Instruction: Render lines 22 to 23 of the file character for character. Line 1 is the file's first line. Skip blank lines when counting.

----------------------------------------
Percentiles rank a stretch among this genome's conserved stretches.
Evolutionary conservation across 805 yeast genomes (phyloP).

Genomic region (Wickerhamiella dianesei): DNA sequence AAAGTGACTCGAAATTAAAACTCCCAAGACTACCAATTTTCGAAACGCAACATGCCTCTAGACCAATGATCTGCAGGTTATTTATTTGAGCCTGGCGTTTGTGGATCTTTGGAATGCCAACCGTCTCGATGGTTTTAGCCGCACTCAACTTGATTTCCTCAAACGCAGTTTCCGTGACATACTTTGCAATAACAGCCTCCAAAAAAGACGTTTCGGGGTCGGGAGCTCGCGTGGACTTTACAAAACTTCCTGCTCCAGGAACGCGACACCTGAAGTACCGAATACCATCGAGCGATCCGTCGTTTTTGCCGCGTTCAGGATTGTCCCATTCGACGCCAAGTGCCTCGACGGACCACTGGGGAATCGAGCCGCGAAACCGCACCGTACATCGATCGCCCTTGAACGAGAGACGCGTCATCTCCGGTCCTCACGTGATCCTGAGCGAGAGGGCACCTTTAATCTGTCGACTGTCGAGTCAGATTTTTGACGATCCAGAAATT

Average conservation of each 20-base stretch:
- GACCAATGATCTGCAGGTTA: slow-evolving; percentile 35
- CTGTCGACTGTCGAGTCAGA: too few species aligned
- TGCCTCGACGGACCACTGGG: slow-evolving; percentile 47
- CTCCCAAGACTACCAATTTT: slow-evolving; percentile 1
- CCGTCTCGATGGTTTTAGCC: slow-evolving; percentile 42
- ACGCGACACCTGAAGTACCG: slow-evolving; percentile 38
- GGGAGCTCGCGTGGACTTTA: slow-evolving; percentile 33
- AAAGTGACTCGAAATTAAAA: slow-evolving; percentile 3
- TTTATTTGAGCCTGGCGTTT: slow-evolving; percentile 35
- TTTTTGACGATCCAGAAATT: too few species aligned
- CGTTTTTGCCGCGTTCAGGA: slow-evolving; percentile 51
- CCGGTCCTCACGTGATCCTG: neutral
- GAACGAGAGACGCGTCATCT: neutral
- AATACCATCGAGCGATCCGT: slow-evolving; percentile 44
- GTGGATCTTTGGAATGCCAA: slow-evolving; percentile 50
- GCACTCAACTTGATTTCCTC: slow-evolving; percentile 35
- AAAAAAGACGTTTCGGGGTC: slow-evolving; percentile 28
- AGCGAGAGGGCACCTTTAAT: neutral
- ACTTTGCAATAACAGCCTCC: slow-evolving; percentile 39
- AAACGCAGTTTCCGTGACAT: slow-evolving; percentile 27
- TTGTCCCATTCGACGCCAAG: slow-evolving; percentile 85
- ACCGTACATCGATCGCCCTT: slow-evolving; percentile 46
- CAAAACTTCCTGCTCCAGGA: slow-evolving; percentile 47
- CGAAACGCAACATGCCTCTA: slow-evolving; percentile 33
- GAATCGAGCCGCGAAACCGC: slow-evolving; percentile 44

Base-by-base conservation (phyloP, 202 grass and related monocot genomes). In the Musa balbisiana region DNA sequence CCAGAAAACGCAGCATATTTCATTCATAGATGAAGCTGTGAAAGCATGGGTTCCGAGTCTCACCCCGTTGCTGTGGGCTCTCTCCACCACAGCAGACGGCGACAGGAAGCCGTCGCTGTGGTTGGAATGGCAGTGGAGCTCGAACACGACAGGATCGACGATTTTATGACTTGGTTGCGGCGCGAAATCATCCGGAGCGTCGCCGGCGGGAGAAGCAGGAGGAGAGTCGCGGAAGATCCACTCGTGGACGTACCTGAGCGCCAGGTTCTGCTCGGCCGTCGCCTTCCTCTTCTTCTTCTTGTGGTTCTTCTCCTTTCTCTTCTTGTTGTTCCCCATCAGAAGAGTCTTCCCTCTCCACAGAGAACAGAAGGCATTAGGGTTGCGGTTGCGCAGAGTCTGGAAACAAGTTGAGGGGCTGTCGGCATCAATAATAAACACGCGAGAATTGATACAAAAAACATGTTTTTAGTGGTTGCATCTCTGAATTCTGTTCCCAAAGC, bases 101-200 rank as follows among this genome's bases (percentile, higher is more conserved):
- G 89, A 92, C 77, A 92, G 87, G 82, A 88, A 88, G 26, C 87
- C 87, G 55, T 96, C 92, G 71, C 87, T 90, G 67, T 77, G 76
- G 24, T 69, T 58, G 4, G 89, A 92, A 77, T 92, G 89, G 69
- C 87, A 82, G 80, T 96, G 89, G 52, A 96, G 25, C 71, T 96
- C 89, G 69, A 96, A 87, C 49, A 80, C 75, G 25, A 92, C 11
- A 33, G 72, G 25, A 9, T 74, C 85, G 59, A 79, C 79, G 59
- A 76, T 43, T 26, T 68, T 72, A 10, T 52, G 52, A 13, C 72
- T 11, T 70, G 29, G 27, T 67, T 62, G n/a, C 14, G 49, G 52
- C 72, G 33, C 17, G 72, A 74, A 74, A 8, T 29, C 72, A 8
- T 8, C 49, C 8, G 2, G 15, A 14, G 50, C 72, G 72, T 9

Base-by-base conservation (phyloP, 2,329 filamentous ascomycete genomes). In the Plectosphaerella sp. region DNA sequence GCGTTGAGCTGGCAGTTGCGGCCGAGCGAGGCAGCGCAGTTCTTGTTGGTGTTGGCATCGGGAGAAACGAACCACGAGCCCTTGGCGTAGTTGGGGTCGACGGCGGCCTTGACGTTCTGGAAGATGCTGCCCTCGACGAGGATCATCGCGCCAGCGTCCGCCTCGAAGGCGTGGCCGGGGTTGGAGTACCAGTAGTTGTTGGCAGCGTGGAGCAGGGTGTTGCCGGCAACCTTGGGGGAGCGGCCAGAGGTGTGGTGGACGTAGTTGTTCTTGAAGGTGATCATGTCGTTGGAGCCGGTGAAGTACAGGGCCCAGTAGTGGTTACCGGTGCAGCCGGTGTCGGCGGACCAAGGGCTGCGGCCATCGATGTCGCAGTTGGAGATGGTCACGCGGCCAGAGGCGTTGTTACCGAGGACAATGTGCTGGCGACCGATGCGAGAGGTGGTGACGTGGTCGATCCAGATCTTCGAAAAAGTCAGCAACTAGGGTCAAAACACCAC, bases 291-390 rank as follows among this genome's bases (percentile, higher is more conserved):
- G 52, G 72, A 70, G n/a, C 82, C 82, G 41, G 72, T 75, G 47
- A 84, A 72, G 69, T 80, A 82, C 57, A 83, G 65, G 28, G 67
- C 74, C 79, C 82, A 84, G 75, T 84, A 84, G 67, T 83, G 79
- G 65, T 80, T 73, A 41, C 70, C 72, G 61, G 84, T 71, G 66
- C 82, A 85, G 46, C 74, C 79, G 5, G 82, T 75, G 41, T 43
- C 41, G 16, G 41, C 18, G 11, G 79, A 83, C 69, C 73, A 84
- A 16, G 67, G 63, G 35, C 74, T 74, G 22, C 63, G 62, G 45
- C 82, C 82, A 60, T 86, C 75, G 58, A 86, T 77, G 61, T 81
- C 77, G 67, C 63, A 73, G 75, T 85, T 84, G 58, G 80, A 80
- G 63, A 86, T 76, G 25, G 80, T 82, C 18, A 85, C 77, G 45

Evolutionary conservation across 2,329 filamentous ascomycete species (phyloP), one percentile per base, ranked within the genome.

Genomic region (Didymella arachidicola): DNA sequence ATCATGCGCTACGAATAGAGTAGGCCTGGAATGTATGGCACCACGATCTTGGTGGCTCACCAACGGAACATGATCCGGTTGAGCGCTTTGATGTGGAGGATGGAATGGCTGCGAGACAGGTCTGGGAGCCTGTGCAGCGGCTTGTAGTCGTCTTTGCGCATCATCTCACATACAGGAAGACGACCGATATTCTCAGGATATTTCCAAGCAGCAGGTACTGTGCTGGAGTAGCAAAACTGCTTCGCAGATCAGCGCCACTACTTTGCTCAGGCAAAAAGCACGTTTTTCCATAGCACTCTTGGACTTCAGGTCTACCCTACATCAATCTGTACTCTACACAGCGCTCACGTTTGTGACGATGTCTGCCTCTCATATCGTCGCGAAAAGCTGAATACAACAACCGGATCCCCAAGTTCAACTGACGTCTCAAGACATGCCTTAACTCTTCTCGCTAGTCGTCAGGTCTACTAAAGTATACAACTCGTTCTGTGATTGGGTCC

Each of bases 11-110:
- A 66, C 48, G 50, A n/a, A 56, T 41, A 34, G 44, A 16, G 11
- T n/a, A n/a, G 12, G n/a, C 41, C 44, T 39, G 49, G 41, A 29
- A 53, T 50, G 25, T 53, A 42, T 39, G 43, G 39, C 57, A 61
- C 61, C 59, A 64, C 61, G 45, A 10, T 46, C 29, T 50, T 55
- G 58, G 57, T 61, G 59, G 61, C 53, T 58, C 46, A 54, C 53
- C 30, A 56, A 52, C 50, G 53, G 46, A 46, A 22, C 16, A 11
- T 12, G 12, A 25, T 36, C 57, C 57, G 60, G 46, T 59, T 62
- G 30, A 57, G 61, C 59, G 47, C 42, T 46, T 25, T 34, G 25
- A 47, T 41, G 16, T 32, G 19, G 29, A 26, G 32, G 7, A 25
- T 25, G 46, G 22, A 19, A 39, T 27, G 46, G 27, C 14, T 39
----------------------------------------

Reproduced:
- AGCGAGAGGGCACCTTTAAT: neutral
- ACTTTGCAATAACAGCCTCC: slow-evolving; percentile 39